I cannot recommend this Spanish classic highly enough. The House of Ulloa is funny, clever, progressive and colourful, written by the feisty and daring Emilia Prado Bazán in 1886 and, luckily, reissued in English recently. We meet the gentle, devout chaplain Julián who’s been asked by Don Manuel, a prominent noble, to clean up the sinful House of Ulloa, the country estate of his unruly nephew, Don Pedro. This hilarious meeting of polar opposites takes place amidst magnificently described Galician landscapes and decrepit aristocratic homes.
I’m not sure how I’m going to convince you to read this book. Most of you will, understandably, want to look the other way. There are details about dying in Being Mortal that will make you shudder and stories about elderly people’s lives that will make you want to cry. But, for me, this book was an eye-opener and surprisingly reassuring, despite it’s grim subject matter.
What better way to kick off 2015 than with an excellent book by a mysterious writer? Italian author Elena Ferrante, whose real identity nobody knows, creates a perfect microcosm of childhood and adolescence in her book My Brilliant Friend, the first in a quartet. It’s a vibrant and violent coming-of-age story and a portrait of an intense friendship between two girls.
I have been completely enthralled by neurosurgeon Henry Marsh’s bestselling book Do No Harm: Stories of Life, Death and Brain Surgery. Brain surgeons are awe-inspiring, almost God-like people with razor sharp minds and nerves of steel, and Marsh is one of the very best. In this book he gives a fascinating insight into his job and with moving candour describes the triumphs as well as the disasters. You’ll never think about your brain in quite the same way… Read full Review
As you’re aware, I’m a big David Mitchell fan and I know many of you out there like him too. I’ve just finished his latest book, The Bone Clocks, and I’m left with mixed feelings. The book has moments of pure Mitchellesque brilliance: fast-paced dialogue, inventive characters and addictive plots. The first four parts (there are six) were compulsive reading; the last two might delight sci-fi lovers, but sadly didn’t quite work for me.
I have no idea how I missed this book when it first came out in 2011. Thankfully, a friend suggested I read it and what a hoot! I have been snorting, screaming, squealing with laughter, while my children have been watching me with increasing concern. How To Be A Woman is part memoir, part modern feminist manifesto, written by British journalist and TV presenter Caitlin Moran and the funniest and smartest book I have read in a long time.
All Our Names is the story of Isaac, a young African on the run from the political chaos of Idi Amin’s Uganda, and Helen, the social worker assigned to look after him when he arrives in America. Laden with emotional baggage, they embark on a controversial love affair. All Our Names is a quietly contemplative and beautifully constructed story with a window into the brutal world of African politics and race relations in America in the 1970s.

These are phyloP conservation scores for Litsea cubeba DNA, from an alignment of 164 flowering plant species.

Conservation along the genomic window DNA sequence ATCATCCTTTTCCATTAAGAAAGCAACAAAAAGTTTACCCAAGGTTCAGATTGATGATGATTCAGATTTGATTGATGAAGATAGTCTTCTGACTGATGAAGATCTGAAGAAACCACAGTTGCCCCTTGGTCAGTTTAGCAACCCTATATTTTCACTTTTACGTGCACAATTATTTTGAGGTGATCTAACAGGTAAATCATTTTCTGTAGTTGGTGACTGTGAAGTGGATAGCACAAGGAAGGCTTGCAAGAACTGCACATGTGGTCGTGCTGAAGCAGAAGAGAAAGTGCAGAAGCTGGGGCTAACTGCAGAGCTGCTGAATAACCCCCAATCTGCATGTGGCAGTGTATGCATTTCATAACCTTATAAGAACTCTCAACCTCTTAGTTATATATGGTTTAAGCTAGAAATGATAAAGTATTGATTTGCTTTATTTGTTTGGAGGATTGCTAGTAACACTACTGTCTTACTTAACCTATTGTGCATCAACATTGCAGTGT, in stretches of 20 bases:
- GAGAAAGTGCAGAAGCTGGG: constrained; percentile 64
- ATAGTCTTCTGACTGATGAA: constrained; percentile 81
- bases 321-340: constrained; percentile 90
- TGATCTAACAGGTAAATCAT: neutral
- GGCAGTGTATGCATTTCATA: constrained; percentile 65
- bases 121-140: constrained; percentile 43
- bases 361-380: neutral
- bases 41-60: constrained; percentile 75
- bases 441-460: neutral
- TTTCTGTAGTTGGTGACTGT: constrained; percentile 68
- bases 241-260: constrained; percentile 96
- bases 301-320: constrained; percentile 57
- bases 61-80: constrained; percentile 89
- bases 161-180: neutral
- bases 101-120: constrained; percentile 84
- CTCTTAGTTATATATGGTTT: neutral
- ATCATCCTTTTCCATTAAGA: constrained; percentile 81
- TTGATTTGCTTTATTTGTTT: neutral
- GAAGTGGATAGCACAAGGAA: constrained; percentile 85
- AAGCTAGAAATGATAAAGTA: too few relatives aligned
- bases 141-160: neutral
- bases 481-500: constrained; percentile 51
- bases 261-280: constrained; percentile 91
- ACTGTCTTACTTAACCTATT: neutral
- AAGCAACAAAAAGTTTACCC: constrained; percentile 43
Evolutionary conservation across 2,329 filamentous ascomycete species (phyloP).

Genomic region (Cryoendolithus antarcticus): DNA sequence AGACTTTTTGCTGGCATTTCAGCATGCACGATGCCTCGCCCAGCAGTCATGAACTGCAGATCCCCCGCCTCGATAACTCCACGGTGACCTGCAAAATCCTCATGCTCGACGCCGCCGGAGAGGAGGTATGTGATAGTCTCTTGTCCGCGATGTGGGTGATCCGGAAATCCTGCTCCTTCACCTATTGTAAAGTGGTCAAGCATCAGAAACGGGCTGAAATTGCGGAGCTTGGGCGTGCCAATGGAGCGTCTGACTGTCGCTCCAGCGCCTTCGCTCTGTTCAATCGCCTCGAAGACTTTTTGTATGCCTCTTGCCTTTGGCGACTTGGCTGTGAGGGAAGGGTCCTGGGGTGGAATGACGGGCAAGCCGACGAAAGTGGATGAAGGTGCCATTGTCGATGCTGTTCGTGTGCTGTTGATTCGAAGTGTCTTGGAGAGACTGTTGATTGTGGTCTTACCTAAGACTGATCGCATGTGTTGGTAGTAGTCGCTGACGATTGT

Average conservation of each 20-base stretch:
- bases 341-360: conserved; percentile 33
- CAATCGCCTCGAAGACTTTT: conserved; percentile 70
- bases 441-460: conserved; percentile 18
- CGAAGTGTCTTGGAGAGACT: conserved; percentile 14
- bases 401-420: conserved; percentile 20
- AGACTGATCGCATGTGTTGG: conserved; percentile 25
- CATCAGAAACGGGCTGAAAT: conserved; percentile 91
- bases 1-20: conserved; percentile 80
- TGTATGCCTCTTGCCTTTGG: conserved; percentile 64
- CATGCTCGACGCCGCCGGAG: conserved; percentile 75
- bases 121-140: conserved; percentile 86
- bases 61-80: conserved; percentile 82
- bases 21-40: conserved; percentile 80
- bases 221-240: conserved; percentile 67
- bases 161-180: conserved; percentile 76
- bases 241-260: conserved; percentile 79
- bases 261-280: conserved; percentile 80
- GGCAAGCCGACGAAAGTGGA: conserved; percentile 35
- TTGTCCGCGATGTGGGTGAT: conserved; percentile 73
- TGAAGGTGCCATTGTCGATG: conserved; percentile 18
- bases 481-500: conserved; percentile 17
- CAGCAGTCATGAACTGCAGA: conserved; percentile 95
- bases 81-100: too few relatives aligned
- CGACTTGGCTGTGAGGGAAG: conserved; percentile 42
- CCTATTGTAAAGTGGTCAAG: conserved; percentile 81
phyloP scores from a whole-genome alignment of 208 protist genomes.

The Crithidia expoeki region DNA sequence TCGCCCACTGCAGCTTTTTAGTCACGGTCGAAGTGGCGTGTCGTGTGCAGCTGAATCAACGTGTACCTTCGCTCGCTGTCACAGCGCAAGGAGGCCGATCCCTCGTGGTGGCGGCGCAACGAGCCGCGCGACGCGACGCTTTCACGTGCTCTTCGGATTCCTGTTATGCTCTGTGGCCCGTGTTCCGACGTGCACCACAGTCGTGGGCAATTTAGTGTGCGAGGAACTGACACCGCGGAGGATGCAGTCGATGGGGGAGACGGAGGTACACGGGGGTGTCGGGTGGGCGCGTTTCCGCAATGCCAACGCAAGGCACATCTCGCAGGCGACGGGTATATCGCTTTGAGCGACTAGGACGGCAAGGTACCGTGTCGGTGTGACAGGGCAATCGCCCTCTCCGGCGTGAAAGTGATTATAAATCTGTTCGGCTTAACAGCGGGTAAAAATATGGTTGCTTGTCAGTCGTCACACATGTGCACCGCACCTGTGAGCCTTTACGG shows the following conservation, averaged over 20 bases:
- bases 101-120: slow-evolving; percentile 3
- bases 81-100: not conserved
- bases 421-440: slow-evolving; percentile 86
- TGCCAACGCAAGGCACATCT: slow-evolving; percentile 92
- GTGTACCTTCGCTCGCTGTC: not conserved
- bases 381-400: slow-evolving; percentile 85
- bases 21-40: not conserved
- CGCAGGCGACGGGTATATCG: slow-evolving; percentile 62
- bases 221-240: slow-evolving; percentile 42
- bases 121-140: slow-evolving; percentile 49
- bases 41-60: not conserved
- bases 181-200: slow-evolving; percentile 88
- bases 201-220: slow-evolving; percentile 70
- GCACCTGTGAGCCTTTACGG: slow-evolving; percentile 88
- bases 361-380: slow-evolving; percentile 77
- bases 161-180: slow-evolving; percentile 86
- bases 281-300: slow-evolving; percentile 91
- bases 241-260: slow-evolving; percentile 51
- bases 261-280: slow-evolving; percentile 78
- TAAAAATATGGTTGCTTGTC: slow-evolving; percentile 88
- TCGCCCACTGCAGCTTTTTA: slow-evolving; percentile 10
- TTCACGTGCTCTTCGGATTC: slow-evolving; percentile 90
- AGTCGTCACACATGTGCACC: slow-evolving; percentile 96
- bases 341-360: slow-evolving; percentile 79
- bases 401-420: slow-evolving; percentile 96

I never thought I’d get excited by a novel about botany, but The Signature of All Things proved me wrong. Firstly, Elizabeth Gilbert is an outstanding storyteller: funny, insightful and ambitious. Equally compelling is the novel’s unlikely heroine, Alma Whittaker, a multi-layered and unusual character and a woman with a brilliant scientific brain born in the wrong century.
Haruki Murakami is a rare creature: an author of literary fiction and hugely commercial, a Nobel Prize contender and a best seller. I was completely engrossed by his last book, 1Q84, a 1300 page, three volume magic realist ‘thriller’. Would his new novel Colourless Tsukuru Tazaki and His Years of Pilgrimage live up to my sky-high expectations? Not quite. It is a perfectly good book and if you are a long standing Murakami fan you would probably want to read it. If you are a Murakami virgin, I suggest you start with one of his other books, as I don’t think this is his best. Read full Review
The Paying Guests is a novel full of surprising twists and turns and nail-biting suspense. Revealing details of the story would ruin it for you so I won’t say much. What I can say is that it includes a steaming love story with a twist and a brutal murder against the backdrop of post-World War I London. The Paying Guests is a completely gripping book, the kind of novel you read while walking around and that keeps you awake into the night. Few contemporary authors can beat Sarah Waters in reconstructing the feel and atmosphere of a period in history. In The Paying Guests, she skilfully does it again.